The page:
In short, if there’s lots of bits of stuff flying around in a mid-80s movie, there’s a good chance that Nakamura was involved somehow.

Gif source: @shtroass

Such a focus made him a perfect fit for the 'realist school’ developing in the late 80s - whyat you might loosely call the Otomo circle. You see his work on both Manie-Manie/Neo Tokyo and Robot Carnival, and naturally enough he ended up part of the team for Akira. Given what he’d already accomplished, could he somehow step it up another notch? You bet.

Going by sakugabooru comments, Nakamura’s role in Akira was mainly related to two things: explosions, and animation direction. Considering how iconic the explosions in Akira are, and how challenging it was to animate Otomo’s very solid and 3D designs… the success of the film depended a lot on Nakamura’s insane drawing skills. Further, he was a kind of 'teacher’ to the rest of the staff, such as Morimoto. But this was apparently the 'limit’ for Nakamura, and after Akira he turned from creating animation for others.

And this point marks a major stylistic turn in Nakamura’s work. Starting with the World Masterpiece Theatre adaptation of Peter Pan, on which he worked as character designer, he adopted a highly stripped-down, simplified style. With all the Akira goodwill, he was able to pull in many of the new stars of the 'realist’ school, from Okiura to Ohira. But his work became a lot less flashy, focusing more on a Disney-like approach where it’s about creating a consistent sense of life rather than individual flashy sequences.

The Hakkenden [AN 122] was one of his first chances to experiment with the new style as a director, with Episode 4 really kicking off the series’ trend of completely redesigning the characters according to the sensibilities of each director. He also worked on the kinda obscure but gorgeous realist-school film Junkers Come Here [AN 118] as his own film debut, Catnapped!, progressed.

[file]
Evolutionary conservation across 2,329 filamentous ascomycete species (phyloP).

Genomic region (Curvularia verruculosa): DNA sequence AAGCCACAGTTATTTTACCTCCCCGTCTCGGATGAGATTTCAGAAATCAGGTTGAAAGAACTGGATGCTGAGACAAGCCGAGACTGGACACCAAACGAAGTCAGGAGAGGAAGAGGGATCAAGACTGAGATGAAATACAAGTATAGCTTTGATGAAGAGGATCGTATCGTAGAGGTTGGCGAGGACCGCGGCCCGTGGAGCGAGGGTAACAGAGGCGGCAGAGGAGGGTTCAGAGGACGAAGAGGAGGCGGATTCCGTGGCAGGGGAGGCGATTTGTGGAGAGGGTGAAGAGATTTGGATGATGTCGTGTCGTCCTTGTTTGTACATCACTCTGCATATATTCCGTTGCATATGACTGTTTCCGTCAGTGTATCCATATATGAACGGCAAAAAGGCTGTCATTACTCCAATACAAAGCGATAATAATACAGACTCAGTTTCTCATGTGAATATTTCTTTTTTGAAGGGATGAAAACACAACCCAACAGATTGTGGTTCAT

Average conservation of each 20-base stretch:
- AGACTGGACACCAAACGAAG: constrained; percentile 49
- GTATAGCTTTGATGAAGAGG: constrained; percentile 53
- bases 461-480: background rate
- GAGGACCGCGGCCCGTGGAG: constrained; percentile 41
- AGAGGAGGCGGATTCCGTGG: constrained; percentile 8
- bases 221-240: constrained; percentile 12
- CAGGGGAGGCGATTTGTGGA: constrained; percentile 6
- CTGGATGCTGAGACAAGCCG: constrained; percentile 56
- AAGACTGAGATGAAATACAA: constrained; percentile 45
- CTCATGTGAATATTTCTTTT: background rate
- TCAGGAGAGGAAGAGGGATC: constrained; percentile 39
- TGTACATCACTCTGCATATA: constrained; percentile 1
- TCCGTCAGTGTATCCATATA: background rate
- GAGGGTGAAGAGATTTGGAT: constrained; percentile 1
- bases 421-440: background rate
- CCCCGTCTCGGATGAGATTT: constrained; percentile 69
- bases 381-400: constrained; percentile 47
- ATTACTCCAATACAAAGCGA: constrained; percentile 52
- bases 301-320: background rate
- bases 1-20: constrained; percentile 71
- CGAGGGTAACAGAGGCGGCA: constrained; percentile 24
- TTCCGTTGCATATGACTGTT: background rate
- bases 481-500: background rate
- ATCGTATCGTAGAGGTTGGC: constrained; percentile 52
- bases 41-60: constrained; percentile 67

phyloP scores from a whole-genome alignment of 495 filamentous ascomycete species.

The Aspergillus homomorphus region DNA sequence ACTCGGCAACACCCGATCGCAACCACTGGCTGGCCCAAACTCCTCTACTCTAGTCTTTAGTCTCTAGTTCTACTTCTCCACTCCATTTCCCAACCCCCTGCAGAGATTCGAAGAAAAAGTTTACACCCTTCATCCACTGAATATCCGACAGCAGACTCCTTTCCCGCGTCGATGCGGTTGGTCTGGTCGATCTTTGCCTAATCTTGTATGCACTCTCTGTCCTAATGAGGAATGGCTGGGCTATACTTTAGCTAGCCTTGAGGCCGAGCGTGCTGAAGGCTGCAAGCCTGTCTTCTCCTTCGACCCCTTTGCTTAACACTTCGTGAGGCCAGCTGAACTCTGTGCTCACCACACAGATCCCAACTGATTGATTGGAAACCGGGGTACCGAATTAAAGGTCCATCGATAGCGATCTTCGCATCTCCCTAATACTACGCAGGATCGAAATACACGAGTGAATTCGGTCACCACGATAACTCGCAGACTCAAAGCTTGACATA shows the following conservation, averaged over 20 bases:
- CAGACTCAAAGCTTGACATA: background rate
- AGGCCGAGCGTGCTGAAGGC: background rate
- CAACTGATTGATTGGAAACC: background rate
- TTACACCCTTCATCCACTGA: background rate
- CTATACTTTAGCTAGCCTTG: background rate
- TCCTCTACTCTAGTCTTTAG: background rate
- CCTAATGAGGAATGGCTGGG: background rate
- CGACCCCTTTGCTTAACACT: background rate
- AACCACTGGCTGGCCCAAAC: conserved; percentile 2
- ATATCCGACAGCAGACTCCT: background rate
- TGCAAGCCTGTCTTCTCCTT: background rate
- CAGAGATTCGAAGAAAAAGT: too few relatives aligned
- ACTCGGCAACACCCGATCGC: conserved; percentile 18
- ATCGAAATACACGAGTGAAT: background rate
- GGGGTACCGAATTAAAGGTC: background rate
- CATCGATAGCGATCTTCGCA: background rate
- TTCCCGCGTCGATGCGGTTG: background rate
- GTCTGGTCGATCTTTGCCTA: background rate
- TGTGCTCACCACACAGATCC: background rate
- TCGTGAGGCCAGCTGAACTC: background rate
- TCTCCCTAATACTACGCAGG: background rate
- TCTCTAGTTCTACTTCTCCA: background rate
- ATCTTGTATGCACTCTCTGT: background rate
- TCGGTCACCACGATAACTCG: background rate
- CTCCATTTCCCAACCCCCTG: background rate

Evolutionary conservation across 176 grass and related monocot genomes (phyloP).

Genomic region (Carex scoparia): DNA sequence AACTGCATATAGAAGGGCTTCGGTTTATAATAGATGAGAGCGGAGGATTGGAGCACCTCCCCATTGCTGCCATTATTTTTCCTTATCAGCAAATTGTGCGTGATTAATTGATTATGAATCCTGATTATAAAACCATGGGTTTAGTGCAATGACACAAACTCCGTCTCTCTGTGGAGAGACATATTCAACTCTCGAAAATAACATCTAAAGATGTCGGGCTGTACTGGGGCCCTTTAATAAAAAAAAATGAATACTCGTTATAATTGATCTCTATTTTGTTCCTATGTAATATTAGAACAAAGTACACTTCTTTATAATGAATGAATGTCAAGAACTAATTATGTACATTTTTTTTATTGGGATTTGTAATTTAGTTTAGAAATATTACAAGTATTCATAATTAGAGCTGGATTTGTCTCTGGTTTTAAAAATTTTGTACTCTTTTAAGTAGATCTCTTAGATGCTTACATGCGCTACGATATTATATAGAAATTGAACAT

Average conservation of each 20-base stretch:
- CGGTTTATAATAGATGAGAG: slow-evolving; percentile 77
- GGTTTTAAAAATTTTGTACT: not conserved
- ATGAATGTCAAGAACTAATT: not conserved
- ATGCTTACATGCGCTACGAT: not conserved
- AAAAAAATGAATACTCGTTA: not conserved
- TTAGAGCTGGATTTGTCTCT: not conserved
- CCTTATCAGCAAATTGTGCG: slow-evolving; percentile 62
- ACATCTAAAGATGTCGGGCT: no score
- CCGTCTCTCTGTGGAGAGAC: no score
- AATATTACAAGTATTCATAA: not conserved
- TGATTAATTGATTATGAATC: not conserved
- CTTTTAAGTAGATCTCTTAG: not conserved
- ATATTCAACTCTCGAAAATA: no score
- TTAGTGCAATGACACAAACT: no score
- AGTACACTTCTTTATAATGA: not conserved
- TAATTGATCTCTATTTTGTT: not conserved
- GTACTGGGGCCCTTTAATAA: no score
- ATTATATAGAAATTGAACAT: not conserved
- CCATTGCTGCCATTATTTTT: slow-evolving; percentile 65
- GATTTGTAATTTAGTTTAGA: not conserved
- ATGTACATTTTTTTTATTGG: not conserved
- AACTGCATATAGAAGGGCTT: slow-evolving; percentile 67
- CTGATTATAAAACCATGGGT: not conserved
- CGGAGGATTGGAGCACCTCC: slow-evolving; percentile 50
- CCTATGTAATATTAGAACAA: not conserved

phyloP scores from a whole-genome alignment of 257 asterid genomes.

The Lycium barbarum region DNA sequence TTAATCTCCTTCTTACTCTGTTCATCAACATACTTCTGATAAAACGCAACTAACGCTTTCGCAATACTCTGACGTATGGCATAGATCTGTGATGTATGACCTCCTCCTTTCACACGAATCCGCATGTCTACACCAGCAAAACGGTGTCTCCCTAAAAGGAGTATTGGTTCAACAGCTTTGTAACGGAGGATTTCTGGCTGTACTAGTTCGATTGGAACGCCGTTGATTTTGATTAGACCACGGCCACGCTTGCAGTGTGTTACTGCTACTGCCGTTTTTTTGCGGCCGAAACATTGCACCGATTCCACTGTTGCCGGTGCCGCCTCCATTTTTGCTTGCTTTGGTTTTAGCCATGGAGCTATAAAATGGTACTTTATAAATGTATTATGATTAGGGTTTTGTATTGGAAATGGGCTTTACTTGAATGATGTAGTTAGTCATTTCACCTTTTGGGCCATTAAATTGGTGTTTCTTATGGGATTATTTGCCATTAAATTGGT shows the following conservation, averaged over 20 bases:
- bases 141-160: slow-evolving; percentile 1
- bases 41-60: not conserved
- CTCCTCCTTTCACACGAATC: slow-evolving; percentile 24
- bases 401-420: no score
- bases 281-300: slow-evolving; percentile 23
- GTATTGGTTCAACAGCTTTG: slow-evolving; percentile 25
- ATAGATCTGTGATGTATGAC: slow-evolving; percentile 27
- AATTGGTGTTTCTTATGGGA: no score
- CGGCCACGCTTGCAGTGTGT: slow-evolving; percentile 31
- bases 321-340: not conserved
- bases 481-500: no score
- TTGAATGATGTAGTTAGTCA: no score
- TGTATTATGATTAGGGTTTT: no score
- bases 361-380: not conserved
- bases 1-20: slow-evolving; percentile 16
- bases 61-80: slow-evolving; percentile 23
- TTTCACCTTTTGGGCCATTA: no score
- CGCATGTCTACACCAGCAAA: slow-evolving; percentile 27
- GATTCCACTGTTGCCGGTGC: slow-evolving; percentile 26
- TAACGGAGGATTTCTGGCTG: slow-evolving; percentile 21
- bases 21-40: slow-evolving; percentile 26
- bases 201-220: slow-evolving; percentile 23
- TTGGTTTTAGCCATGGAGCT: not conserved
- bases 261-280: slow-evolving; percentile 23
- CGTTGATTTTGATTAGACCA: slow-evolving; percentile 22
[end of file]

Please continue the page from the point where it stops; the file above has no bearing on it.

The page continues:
Gif source: @roseillith

So Catnapped! This is a weird movie. Many people see a Disney influence in its style, and it definitely broke the 90s trend with a younger target audience - but Disney could never make a movie filled with as much imaginative strange shit as this one. Watzky points out how much Otomo influence there is in the direction - dense environments and elaborate multiplane shots, in contrast to simple character designs which afford a lot of movement. These designs allow great animators like Okiura [AN139] (who animated most of the finale) to really go to town. There’s a great para in Watzky’s article on the different directions taken by the 'realist’ animators.

Catnapped is a pretty short film at less that 80 minutes, a revel of visual imagination; Nakamura’s next film A Tree of Palme is just as distinctive but in a different direction. It’s another take on the Pinocchio story [c.f. AN138], but a very 'dark, metaphysical’ one, with its biggest inspirations apparently being French - Moebius and René Laloux [AN71, 93], with Mutsuo Koseki coming up with art direction capable of comparing to Laloux. The three year megaproject pulled in animator legends from across the board - Inoue, Ohashi, Ando, Masuo, Matsutake, Umetsu! (Count how many directed part of Robot Carnival).

Gif source: @iyashikei

The character designs of Palme look simple in stills, but once you see them in motion, they’re anything but - incredibly volumetric and full of life and movement.